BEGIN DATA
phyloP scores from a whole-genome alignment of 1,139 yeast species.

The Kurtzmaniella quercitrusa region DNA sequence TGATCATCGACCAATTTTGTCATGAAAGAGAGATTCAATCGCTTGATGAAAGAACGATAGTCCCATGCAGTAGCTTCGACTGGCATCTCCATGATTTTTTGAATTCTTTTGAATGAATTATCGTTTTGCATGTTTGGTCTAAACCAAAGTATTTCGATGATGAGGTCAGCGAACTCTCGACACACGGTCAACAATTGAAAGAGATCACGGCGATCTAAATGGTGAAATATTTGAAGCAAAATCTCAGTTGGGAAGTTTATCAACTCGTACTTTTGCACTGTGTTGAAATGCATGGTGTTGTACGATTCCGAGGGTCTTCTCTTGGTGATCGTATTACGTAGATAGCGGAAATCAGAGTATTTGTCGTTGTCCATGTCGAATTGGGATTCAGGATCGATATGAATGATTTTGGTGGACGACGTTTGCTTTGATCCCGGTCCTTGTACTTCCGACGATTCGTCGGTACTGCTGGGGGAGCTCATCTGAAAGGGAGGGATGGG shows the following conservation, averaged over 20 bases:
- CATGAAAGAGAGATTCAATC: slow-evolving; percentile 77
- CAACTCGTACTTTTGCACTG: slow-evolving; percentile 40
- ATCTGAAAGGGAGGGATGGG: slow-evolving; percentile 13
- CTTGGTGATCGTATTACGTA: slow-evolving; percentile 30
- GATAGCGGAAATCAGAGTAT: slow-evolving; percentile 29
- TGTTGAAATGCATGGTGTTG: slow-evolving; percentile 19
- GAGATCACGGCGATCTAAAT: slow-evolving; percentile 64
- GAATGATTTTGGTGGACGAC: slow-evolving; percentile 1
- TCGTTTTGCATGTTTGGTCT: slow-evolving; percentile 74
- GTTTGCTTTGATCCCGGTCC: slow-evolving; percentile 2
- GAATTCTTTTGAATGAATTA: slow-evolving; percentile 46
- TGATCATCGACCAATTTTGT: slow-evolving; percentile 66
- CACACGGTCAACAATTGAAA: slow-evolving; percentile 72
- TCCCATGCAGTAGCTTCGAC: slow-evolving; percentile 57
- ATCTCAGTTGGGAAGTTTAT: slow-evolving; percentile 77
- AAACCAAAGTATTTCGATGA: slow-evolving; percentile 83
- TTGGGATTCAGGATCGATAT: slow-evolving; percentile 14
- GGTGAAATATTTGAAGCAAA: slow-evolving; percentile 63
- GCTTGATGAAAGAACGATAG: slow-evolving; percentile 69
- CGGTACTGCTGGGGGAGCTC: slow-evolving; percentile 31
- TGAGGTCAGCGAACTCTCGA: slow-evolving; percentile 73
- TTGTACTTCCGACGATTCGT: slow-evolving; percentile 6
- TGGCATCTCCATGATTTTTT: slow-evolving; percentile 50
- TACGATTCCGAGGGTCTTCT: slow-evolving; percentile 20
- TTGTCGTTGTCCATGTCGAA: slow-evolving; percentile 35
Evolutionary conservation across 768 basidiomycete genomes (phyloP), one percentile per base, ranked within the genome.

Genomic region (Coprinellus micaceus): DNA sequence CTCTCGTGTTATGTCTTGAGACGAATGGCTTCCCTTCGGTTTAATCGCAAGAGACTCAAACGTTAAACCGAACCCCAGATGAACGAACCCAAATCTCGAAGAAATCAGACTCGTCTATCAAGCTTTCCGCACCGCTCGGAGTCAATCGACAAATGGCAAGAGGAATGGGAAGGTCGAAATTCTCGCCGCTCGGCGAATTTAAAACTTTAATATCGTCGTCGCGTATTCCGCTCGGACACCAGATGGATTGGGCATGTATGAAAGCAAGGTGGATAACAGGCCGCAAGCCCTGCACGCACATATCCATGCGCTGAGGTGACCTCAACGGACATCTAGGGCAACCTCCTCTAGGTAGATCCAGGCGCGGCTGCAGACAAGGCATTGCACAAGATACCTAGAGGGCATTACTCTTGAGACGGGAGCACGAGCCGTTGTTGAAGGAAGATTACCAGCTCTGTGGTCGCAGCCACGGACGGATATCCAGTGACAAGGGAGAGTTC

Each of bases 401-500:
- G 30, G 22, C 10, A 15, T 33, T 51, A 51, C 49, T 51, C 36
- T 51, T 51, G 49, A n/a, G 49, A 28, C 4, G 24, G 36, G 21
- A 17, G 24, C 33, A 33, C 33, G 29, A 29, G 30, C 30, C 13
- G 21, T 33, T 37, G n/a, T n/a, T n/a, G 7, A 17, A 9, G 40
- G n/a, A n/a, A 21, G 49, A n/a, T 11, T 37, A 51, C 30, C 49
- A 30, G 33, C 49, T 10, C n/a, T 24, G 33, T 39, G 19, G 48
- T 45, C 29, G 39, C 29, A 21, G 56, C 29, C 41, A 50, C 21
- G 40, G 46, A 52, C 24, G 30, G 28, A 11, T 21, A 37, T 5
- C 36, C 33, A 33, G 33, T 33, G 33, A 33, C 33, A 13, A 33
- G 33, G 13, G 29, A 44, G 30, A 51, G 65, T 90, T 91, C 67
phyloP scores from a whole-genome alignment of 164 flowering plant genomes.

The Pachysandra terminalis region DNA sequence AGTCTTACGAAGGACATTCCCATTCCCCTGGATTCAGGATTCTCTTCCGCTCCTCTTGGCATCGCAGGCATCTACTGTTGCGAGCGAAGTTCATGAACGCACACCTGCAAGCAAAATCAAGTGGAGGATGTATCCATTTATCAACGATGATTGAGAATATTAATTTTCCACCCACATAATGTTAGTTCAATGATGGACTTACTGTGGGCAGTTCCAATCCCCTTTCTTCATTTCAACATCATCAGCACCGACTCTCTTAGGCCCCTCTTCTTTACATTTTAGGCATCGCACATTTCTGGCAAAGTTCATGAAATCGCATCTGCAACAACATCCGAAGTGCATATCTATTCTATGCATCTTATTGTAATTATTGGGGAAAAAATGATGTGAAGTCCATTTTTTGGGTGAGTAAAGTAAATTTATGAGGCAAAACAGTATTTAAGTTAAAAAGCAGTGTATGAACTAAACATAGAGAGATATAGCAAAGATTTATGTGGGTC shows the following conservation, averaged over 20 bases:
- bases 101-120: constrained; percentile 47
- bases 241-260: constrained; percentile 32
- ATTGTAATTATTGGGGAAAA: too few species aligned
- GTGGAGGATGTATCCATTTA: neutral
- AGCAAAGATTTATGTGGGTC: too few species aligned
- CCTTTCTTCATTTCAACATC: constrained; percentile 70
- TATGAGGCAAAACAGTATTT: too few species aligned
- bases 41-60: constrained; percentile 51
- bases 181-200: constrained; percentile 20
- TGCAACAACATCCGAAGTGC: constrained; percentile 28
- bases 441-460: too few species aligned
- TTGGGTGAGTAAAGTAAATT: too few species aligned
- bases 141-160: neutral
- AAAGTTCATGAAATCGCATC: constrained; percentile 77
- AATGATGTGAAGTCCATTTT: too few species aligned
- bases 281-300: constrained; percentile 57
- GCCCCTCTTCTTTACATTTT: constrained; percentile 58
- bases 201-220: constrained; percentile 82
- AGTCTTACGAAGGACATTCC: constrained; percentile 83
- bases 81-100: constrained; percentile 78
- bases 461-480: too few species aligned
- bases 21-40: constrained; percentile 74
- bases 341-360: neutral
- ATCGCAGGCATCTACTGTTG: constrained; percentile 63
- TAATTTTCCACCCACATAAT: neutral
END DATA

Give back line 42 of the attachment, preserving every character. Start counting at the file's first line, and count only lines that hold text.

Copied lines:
The Pachysandra terminalis region DNA sequence AGTCTTACGAAGGACATTCCCATTCCCCTGGATTCAGGATTCTCTTCCGCTCCTCTTGGCATCGCAGGCATCTACTGTTGCGAGCGAAGTTCATGAACGCACACCTGCAAGCAAAATCAAGTGGAGGATGTATCCATTTATCAACGATGATTGAGAATATTAATTTTCCACCCACATAATGTTAGTTCAATGATGGACTTACTGTGGGCAGTTCCAATCCCCTTTCTTCATTTCAACATCATCAGCACCGACTCTCTTAGGCCCCTCTTCTTTACATTTTAGGCATCGCACATTTCTGGCAAAGTTCATGAAATCGCATCTGCAACAACATCCGAAGTGCATATCTATTCTATGCATCTTATTGTAATTATTGGGGAAAAAATGATGTGAAGTCCATTTTTTGGGTGAGTAAAGTAAATTTATGAGGCAAAACAGTATTTAAGTTAAAAAGCAGTGTATGAACTAAACATAGAGAGATATAGCAAAGATTTATGTGGGTC shows the following conservation, averaged over 20 bases: